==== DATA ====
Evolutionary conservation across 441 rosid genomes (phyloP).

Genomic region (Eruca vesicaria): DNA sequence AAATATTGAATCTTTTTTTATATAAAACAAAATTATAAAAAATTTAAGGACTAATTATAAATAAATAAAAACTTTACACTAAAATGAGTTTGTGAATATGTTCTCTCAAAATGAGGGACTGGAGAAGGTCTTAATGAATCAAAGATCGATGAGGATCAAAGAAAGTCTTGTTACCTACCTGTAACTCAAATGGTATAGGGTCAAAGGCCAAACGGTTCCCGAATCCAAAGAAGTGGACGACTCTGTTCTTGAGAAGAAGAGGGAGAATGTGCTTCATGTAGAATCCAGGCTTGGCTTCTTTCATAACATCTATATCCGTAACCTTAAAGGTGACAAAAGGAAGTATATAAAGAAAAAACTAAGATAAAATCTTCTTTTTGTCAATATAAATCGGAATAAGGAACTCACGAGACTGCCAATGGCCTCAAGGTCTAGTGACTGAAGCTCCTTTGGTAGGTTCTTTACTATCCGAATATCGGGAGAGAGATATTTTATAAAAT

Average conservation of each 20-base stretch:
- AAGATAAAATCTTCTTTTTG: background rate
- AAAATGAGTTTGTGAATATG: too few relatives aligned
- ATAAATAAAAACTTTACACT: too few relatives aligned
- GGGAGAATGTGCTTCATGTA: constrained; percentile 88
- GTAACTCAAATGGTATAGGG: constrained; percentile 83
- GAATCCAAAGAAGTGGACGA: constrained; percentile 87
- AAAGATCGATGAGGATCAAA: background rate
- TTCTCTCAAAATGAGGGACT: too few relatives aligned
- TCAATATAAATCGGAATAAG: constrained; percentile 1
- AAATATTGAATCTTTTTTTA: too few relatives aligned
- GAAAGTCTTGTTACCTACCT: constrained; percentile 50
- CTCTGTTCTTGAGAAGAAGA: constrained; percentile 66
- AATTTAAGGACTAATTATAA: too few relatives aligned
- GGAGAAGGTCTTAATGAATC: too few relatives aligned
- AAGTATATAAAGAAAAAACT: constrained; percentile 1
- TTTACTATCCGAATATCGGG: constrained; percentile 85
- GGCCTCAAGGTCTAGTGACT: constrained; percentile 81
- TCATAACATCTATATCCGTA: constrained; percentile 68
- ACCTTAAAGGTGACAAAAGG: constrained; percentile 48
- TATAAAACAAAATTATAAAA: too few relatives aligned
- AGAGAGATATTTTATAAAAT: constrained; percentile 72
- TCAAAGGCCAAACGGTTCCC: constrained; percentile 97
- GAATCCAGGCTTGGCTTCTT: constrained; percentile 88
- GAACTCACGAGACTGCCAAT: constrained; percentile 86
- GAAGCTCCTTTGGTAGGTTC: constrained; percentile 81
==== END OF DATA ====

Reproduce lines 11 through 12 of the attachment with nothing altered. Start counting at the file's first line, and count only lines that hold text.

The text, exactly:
- TTCTCTCAAAATGAGGGACT: too few relatives aligned
- TCAATATAAATCGGAATAAG: constrained; percentile 1